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COLLEGE FOOTBALL '94 / Season Previews : Swarming to Its Task : Arizona's Defense Against the Run Makes the Wildcats Favorites to Win Pac-10 Conference Championship

August 28, 1994|JIM HODGES | TIMES STAFF WRITER

On a hot night in Tucson in September of 1992, Phil Stone indulged in a bit of electronic hyperbole, telling Prime Ticket viewers that Arizona was using a swarm of running backs against Washington State.

A little later, Stone's sidekick, Russ Francis, was watching eight Arizona defenders get up off a Cougar running back. Francis remembered he had seen a cactus or two around Tucson, and hadn't there been something in the paper about a skirmish in the desert? Desert Storm, wasn't it?

"That's a real, uh, Desert Swarm, " Francis said--and a star--the defense, not the announcer--was born.

It's a unique lineup of athletes that works, not because of where they play, but because of how they play.

"The players make it special," defensive end Tedy Bruschi said. "It's not a difficult scheme. We don't blitz a lot. There's no complex system to our defense. It's just the players. I look at (defensive back) Brandon Sanders and see that he's giving it all he's got on every single play, and it makes me want to. It's sort of a ripple effect."

Call it the double-eagle flex defense. Coaches do, in part because there are elements of the old Dallas Cowboys' flex. Technically, it uses a five-man line with one of the linemen set back off the line of scrimmage, almost like a linebacker, the better to read the flow of the play.

"I don't see anybody here who could understand it," former Cowboy coach Tom Landry once told a Super Bowl gathering of more than 1,000 sportswriters, one of whom had asked about the flex. Many then went to Jethro Pugh and got an explanation: "Playing a zone up front, with everybody taking care of his own business."

Actually, the five-man line is more like eight, everybody forward. The defensive backs play a lot of man-to-man, hoping the pass rush gets to the quarterback in time.

It frequently does.

Arizona had 59 sacks in 11 games last season, 16 more than any other team in the Pacific 10 Conference, then had four in the Fiesta Bowl, a 29-0 victory over Miami.

"I think there are a lot of different ways you can line up, but I don't think that's the secret to why they are so good," said Norm Anderson, who this year coaches UCLA's receivers but who last year was an assistant at Arizona. "They play hard, and the amazing thing to me when I was over there was the way they practiced. Those kids practice the way they play--hard."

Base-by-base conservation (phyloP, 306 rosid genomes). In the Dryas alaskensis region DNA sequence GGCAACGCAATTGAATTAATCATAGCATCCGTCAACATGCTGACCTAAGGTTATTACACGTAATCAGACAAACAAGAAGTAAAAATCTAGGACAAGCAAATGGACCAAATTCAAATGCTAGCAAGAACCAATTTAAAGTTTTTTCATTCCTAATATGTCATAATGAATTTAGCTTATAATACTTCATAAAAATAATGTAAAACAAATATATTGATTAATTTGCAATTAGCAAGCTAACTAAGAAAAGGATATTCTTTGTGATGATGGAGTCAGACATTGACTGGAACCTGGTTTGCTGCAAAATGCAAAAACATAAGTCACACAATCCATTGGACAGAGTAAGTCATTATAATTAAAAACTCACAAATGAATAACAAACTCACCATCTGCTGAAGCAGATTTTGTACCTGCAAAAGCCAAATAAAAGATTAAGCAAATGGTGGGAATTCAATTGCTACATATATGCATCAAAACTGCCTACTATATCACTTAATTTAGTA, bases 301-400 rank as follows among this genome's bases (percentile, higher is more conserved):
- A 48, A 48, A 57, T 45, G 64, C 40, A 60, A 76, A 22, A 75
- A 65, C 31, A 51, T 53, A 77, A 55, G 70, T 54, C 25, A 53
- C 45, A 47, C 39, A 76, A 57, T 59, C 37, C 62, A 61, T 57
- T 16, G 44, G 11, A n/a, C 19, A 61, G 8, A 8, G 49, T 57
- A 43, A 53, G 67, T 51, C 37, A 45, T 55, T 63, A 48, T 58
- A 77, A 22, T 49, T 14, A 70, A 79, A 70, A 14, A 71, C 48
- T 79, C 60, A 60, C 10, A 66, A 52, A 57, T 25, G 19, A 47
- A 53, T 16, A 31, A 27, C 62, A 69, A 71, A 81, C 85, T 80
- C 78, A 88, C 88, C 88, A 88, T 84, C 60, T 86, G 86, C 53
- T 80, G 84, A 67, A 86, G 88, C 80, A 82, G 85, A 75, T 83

Start with the coaching. Defensive coordinator Larry Mac Duff grew up in Fullerton, met Coach Dick Tomey at Hawaii and went with him to Arizona. Both demand defensive, mistake-free football.

"Every Monday, we have a defensive-unit meeting and look at what each player does on film," said Tony Bouie, an all-conference safety. "It gives you an appreciation of what other people on your defense do. Coach Mac Duff will point out players. If they're not hustling to the ball, it sticks out like a sore thumb."

If the ball hasn't attracted 11 Wildcats, the goal hasn't been reached.

There are no awards given, no Buckeyes or roses or stars for helmets for big plays.

"We never tell them things like, 'Our goal this week is to hold the other team under 50 yards rushing,' " Mac Duff said. "We just tell them to play hard."

But the Wildcats frequently do hold teams under 50 yards rushing. Last season, only one

team rushed for more than 100 yards against the Desert Swarm. Rival Arizona State hit exactly 100, taking 44 carries to do it.

Three teams--Texas El Paso, Pacific and Illinois--finished with minus yardage.

Teams ran for 331 yards all season on Arizona--an average of 30.1. The old Pac-10 records were 655 yards by Washington in 1964 and 61.5 a game by USC in 1989.

Even the much-maligned Arizona offense gets into the act.

The Wildcats were ninth in the Pac-10 in passing and total offense last season, but second in rushing and first in time of possession. On hot nights in Tucson, keeping your defense off the field helps it play better when it gets on the field.

"Their philosophy is a defensive-minded philosophy: Hold onto the ball, make the game a little shorter, don't let bad plays happen on offense," Anderson said.

The bad plays didn't happen often last season, when Arizona had its first 10-victory season.

At least one publication has picked the Wildcats No. 1 in the country, and the Pac-10 coaches and media had no trouble making them the Rose Bowl favorite.

"It's ironic, but from a national respect standpoint, I think it's true" that the Wildcats got more out of beating Miami than Florida State got out of beating Nebraska for the national title in the Orange Bowl, Tomey said.

"They just kicked the living tar out of us," Miami Coach Dennis Erickson said. "They dominated the line of scrimmage, and their defense proved that it was everything they said."

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